The 3 Steps To Total Muscular Failure

What is important is that you make sure your muscles are challenged in every workout if you wish for continued change in body composition (bigger/ more muscle). The Challenge refers to the level of Intensity of the workout. There are many ways to challenge your muscles and make it more Intense for them, to solicit change - e.g. increase weight, increase volume, increase time under tension, decrease rest periods, use different exercise variations, decrease rep tempo, drop-sets, rest-pause sets plus other set structures. However, there are ways in which the muscles fatigue that you absolutely must take advantage of for maximal muscle gain:

1. Positive Failure

This is when the weight cannot be lifted up anymore, Concentrically. When training alone this will be the time the set stops, as no more movement of the weight can occur. This is the first part of the exercise that will fail and is anatomically the weakest of the 3 steps to full muscular failure.

Increase Intensity By:

Incorporating a Rest/Pause Set on the last Set of each exercise.

2. Static Failure

This is when the weight cannot be held Isometrically any longer during the exercise, meaning it cannot be held in one position without lowering the weight. Isometric holds can be included at any part of the rep or set but are generally included only after reaching positive failure and started from the apex/ top of the movement. This will be the second part of the exercise that will fail and is the second weakest of the 3 steps to full muscular failure.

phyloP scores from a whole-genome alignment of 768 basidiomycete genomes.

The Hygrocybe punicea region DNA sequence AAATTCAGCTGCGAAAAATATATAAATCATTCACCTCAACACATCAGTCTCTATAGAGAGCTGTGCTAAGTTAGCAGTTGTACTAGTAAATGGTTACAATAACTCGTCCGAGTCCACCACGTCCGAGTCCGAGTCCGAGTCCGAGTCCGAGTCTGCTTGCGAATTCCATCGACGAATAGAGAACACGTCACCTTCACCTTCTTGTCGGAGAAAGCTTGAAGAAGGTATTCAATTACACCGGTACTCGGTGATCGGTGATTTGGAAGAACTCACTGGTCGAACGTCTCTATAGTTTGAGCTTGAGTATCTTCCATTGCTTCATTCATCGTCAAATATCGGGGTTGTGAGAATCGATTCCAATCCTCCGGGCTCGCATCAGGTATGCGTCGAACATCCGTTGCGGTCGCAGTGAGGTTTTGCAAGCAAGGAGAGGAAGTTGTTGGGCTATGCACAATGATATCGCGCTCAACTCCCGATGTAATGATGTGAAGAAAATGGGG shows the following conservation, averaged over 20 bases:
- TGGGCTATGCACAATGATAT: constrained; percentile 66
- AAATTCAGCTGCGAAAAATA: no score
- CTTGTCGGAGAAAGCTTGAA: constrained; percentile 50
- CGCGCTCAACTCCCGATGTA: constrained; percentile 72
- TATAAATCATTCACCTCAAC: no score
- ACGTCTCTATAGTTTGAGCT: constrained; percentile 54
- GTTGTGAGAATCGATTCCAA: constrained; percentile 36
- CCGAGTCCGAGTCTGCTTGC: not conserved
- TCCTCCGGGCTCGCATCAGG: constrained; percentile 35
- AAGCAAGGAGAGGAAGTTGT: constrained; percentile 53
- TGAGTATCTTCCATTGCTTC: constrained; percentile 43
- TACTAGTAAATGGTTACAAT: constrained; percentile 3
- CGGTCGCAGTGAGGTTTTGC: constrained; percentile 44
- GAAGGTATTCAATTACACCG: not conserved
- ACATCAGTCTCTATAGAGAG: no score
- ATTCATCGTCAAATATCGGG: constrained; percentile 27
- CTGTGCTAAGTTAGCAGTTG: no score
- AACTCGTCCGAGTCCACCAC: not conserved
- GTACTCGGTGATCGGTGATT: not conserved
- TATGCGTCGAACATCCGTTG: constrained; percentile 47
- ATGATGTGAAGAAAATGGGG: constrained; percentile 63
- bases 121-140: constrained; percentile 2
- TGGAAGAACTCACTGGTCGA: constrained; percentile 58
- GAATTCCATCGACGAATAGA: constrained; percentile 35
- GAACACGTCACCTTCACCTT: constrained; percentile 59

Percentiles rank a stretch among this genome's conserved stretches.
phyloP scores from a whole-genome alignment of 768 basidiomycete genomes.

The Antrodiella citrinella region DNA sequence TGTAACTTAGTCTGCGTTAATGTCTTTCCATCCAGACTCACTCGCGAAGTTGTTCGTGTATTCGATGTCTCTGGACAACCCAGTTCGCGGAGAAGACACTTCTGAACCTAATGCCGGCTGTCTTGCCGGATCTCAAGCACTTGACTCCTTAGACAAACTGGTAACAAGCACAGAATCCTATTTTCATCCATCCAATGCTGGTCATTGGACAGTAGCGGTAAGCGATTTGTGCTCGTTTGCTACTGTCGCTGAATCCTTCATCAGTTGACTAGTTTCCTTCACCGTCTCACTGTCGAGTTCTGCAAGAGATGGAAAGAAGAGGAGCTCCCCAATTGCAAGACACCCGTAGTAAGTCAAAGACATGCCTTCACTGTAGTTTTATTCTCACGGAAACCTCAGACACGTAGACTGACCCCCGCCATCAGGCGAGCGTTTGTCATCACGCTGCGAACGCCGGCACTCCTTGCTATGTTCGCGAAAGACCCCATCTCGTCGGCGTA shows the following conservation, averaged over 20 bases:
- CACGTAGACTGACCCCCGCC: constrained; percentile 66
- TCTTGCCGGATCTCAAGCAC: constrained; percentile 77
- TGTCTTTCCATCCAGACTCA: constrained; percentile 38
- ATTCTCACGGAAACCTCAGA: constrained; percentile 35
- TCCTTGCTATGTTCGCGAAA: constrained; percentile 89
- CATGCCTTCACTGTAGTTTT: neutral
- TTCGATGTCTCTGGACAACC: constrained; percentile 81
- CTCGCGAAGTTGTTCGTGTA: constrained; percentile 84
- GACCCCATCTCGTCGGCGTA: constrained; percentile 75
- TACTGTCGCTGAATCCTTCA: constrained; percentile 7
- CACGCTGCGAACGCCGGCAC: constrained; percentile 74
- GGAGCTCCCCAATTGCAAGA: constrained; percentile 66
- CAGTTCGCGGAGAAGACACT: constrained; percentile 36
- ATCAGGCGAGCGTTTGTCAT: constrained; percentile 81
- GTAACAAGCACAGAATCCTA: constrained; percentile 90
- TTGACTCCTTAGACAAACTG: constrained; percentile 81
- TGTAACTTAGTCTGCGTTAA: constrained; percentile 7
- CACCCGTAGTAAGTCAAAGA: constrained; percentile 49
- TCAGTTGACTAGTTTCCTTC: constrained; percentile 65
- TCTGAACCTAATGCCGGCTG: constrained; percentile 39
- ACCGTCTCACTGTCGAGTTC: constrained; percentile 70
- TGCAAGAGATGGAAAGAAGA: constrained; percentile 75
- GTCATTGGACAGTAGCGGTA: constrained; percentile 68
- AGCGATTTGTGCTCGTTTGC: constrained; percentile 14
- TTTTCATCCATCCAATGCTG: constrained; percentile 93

Increase Intensity By:

Incorporating an Isometric Hold to failure at the apex of the movement on the last rep.

3. Negative Failure

This is when the weight cannot be controlled in a slow and controlled manner during the lowering or Eccentric phase of the rep. The weight simply becomes too much to even ensure a slow decent to the bottom of the movement. This principle can be implemented after Isometric failure, and as the Isometric phase fails you will naturally start lowering the weight as a result, this in turn becomes Negative failure as you try to prevent the weight from dropping. This is the strongest of the 3 steps to full muscular failure and will fail last.

Increase Intensity By:

Incorporate Forced Reps (with a partner) for 2-3 Reps on the last 1-2 sets of each exercise. For more info on Forced Reps click here.

No matter how you choose to exert more Intensity onto your muscles, you must take advantage of these principles in your training if you wish for maximum muscle gains. For more Info on Optimal Training click here.


If you find that the order in which you fail is different to these 3 stages then you are performing the exercise wrongly. An example of this would be if someone used a weight that they could not perform even one perfect rep on but instead performed the exercise poorly by compensating hugely with other body parts, momentum or with help from a spotter. Then didn't have the strength to lower it in a slow and controlled manner but dropped it fast, then performed another rep with all the same help. In this example it may seem that the Negative portion failed before the Positive, but in reality the positive was not a true positive and failed before even one full rep could be performed. This is a mechanical reason why poor form doesn't build maximal muscle - not enough stimulation on the right muscles.

Happy Lifting!



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